Jennifer - That's great! When Dave and I got married (second marriages for both of us), we did it the way we wanted. First, it was just the two of us and two witnesses, we got married on April Fools Day because we figured no one would we believe we got married anyway (we both had sworn for years we'd never get married again), we got inexpensive bands and all, wore clothes from our closets, and had the best wedding ever (In all, I think it cost less than $200 and that was including the $100 for the judge since she had to come out on a weekend). It was right around easter that year and Dove Chocolate had some candies out in silver foil. So at the end of the ceremony we "released the doves" by giving everyone some :), I held two carnations in my hand and then we ate wedding cake out of the back of Dave's jeep (only we didn't have forks or a knife so we had to use a penknife to cut the cake. So many wonderful memories and all because we did it OUR way. I guess what I'm saying is don't cave to the pressure, make your wedding the way you want and enjoy the wonderful memories!

Angela - Ooh. Five weeks in England sounds heavenly! Where all did you travel?

In fact, I have been studying buddhism in the last couple years. Not so much the religion, but the psychology side of it. It's made an amazing difference in my life!

Angela said...

We spent most of the time in London- walking the streets, visiting the free museums and going to plays, and eating the delicious Indian food. We also took a 3-day trip to the countryside and visited Jane Austen's house (now a small museum), finally saw Stonehenge, and went to the coast at Lyme Regis. My husband had never been to Paris, so we also took the train and ferry to Paris for a 3-day stay and then took the bullet train back to London.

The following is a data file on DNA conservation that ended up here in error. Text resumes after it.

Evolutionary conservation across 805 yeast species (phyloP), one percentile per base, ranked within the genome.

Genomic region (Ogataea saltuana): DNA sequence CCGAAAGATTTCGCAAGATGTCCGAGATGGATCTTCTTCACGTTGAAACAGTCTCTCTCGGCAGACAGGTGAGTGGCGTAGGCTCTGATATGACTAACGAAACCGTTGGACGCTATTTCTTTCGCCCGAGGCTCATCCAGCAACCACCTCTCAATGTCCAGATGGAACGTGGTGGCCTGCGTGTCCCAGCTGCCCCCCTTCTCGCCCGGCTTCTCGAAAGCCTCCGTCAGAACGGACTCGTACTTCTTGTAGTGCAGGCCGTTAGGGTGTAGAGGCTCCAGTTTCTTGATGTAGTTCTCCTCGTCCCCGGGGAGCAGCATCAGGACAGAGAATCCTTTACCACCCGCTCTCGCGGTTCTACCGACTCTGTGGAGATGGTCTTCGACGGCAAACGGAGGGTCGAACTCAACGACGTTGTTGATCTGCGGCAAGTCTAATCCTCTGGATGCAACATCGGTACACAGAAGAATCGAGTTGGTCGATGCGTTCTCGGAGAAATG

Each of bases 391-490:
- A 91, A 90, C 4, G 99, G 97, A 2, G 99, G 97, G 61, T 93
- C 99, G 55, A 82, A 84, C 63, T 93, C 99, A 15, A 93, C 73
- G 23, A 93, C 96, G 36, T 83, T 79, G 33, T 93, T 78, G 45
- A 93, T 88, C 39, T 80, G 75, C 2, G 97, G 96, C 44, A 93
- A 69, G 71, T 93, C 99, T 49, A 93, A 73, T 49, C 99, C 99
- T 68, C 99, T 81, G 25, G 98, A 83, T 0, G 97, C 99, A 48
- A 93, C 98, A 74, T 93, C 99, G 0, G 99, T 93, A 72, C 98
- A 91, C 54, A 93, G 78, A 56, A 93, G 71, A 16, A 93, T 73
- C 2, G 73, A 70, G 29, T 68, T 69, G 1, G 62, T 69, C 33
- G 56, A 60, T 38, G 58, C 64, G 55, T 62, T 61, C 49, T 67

Glad your Buddhism studies have had a positive impact on your life. I'm planning to start meditating this year- I just have to get to a Zen center for a class!

Heather @ SGF said...

Angela - What a great trip! You know iTunes (free download if you don't already have it) has some great free resources for meditating. My favorites are Meditation Oasis and the Meditation Podcast.

Anonymous said...

I love supports local economies and my daughter gets so many new experiences (we backpack)
and it's not like we're travelling to wealthy western countries...

I hate the impact it has on the environment,
but we will continue to do so for as long as possible (selfish yes...but everything we do is selfish to some extent)

Heather @ SGF said...

Anonymous - It definitely does take a toll on the environment but so does every day living. I think if we are mindful in our choices and concentrate on the things we love (getting rid of some of things that don't bring us happiness), then we can do what we love (for you, travel) and not feel guilty.

For instance, you backpack and it sounds like you stay at family run inns and restaurants. Perhaps when at home, you bike or walk some of your errands instead of drive when possible. Maybe you are a hard core recycler, use cloth napkins, grow some of your own food, etc.

We all have to do what makes us happy, but we have to do it mindfully, recognizing that as we take from the Earth, we also need to make an effort to give back in some way. I don't know you, but it sounds like you are making those efforts to be mindful.

Anonymous said...

Absolutely, not to say that it's an excuse for travelling yearly..
but I don't drive, and never have.
I ride my bike to school 5 days a week and eat a local vegetarian diet...
haha none of that seems to rid me of my travel guilt though.

Heather @ SGF said...

Anonymous - Guilt is probably not healthy, but it's good that you are being mindful and considering the cost and compensating for it in other ways.